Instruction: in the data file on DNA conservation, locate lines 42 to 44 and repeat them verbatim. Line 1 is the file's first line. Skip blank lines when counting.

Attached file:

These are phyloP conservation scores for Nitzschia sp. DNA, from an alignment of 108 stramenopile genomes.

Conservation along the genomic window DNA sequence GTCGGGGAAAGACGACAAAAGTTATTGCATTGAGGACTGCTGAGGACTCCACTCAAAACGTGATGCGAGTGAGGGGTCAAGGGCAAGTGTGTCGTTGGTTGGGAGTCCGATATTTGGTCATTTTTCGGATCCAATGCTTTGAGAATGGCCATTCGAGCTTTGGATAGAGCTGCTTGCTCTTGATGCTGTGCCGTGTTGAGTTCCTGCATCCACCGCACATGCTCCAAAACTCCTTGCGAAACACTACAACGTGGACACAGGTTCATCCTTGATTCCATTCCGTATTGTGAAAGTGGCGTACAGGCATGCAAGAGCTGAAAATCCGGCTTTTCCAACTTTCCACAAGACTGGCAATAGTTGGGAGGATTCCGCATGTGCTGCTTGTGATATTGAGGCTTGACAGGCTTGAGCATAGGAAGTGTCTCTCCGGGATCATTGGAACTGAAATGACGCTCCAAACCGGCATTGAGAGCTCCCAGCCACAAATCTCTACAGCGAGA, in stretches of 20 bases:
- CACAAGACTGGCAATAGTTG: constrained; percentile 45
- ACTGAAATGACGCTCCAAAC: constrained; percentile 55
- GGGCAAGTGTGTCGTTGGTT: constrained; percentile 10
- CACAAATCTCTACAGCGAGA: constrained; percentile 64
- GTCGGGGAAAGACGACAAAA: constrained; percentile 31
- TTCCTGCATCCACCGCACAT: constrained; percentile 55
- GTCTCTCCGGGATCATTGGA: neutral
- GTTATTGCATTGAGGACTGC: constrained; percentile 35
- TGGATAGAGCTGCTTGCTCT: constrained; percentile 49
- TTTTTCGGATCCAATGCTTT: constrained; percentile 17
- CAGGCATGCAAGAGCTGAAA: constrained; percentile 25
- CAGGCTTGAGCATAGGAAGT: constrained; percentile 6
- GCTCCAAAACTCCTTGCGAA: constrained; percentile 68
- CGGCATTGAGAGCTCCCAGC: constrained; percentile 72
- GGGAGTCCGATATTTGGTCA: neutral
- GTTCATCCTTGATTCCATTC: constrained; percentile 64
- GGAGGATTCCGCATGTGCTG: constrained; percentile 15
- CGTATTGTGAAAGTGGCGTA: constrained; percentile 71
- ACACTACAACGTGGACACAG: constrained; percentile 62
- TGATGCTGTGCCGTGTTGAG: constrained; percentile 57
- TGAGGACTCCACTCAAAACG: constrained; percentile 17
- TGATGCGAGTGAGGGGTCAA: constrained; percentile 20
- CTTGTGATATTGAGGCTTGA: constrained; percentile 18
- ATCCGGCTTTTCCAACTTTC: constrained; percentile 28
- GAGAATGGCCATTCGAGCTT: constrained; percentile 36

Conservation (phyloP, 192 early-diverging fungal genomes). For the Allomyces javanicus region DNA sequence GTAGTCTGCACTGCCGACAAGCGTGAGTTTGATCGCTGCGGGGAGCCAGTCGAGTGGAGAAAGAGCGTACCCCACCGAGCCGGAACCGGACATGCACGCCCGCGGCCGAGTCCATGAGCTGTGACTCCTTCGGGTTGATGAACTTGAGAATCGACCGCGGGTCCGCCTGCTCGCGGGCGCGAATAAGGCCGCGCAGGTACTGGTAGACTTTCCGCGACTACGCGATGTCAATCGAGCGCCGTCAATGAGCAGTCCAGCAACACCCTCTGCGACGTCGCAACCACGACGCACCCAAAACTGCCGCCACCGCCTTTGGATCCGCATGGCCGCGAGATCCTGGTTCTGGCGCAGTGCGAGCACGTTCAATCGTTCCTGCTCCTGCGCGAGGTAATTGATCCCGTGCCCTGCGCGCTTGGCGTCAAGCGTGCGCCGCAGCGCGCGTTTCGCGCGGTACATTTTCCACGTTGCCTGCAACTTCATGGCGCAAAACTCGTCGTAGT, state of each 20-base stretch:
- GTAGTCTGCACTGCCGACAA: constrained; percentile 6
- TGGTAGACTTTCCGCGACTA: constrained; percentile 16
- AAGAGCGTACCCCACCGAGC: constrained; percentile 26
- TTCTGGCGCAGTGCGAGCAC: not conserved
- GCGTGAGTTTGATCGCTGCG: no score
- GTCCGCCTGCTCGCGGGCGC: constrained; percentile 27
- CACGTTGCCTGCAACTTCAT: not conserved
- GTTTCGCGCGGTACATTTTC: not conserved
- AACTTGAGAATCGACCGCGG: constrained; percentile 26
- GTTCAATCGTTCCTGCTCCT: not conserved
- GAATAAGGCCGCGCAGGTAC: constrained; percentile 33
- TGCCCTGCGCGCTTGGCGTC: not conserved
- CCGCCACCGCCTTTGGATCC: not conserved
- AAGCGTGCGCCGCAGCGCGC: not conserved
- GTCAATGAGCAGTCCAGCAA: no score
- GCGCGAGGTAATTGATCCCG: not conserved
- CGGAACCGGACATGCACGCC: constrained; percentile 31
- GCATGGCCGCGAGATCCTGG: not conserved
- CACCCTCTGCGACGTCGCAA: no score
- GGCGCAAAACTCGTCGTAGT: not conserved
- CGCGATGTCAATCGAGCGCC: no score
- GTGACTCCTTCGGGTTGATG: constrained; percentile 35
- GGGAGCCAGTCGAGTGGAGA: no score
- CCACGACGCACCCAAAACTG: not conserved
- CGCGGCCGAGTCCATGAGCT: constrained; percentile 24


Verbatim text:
- AAGCGTGCGCCGCAGCGCGC: not conserved
- GTCAATGAGCAGTCCAGCAA: no score
- GCGCGAGGTAATTGATCCCG: not conserved